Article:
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How to Write a Menu Description Part 2

Good example of menu engineering, small snippet of menu items beige and gold

Part 2.

Descriptions can be split into three parts, and you should usually present them in the following order:

1. The name of the dish

2. The ingredients

Start with the main ingredients, the bulk of the meal, the expensive ones! Your guests want to read as little as they can, so don’t forget they really just want to know what they’re getting. Don’t forget about allergens either.

3. The “sell copy”

This basically means the language whose primary purpose is to sell the dish.

This is Greg’s suggested order, think of it as 1 - 2 - 3

 

“Chicken Pot Pie - roast chicken, baby carrots, spring peas topped with Grandma’s flakey pie crust."

This feels like the natural order, right? However, to keep your menu from feeling dry and samey, you can reverse the order of the 2nd and 3rd parts and place the “sell copy” before your ingredients.

This is an the same menu item with the reversed order. 1 - 3 - 2

 

“Chicken Pot Pie - Grandma’s flakey pie crust filled with roast chicken, baby carrots and spring peas."

This is the basics. As we move on, you’ll learn how to optimise parts 1, 2 and 3.

Spread of Italian food at a table

 

Don’t force customers to read the description.

You must bear in mind that none of your guests should HAVE to read the full description just to understand what the menu item is. People know what they like. They’ll easily determine whether or not they want to read the description just by a specific part of the menu item itself.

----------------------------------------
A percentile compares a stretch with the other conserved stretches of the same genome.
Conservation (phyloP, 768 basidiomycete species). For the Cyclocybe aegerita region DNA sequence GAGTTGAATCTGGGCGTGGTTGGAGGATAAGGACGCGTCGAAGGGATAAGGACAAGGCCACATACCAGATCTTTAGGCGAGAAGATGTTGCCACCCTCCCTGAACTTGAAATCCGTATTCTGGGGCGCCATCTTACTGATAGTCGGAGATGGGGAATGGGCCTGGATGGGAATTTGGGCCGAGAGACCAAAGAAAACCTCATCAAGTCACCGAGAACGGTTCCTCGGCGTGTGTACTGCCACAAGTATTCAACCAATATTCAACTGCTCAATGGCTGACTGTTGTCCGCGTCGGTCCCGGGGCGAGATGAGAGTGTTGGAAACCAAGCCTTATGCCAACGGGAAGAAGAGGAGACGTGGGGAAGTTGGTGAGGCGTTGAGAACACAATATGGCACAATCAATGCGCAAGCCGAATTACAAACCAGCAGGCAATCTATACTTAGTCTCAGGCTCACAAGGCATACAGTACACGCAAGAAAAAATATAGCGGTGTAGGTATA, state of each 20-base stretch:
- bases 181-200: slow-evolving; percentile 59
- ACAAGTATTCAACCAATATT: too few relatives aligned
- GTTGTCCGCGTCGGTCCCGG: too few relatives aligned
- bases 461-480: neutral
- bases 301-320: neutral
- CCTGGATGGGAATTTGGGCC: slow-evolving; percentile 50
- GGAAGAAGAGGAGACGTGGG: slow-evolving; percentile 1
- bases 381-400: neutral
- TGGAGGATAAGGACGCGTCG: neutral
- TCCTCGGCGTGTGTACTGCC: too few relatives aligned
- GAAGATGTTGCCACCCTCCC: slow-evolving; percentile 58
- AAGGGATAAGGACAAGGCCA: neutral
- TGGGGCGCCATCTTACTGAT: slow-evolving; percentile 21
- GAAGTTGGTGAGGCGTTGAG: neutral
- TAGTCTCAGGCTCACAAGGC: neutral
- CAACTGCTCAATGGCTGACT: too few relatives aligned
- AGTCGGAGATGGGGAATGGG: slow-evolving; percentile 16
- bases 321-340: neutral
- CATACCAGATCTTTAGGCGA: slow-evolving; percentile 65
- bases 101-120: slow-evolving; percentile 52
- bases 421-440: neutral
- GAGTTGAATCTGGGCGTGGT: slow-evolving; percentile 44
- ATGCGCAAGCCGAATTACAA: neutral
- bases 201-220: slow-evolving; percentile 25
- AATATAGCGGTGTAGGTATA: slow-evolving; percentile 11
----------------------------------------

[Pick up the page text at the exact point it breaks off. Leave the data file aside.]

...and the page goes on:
Here’s an example. 
Instead of writing 

"Joe’s Special” 

which means nothing before adding the description,
write 

“Joe’s Lasagne Special” 

 If they don’t like lasagne, you wont waste their time.
Chef garnishing a fresh salad

Reinforce how the item is categorised on the menu.

If you’ve read our previous tips, you’ll know how customers scan a menu- the Golden Triangle. This means you can’t trust your guests to read each section and its heading the way you would like them to. 
Remember this! Don’t list
“Greek” 

“Caesar” 

“Waldorf” 

 “Mexican bean”

 

and assume they know you’re talking about salads. You don’t need to repeat yourself in every description, but allow your customers to be able to glance up or down from an item and know where they are in your menu.

 

Birdseye view of the countryside

Add value to an ingredient by stating its geographical region.

Gregg always reinstates that when you add value to an ingredient, it’s no longer just a commodity that every other restaurant or bar or cafe has. An easy way of doing this is to inform a guest of where you sourced your ingredients.

Here are some good examples;

Farmhouse Quiche- Isle of Arran chunky pickle cheese and Ayrshire bacon lardons with tenderstem broccoli and vine ripened tomatoes.

 

Strawberry Sorbet- Hidden Burn Fruit Farm strawberries with a shortbread crumb and fresh Stornoway Moorhead Park cream.

 

To avoid a massive list of lengthy descriptions these additions can be made to the dish name itself too.

We’ll let that all sink in. Gregg Rapp’s next 4 tips will be up next week. Better get writing!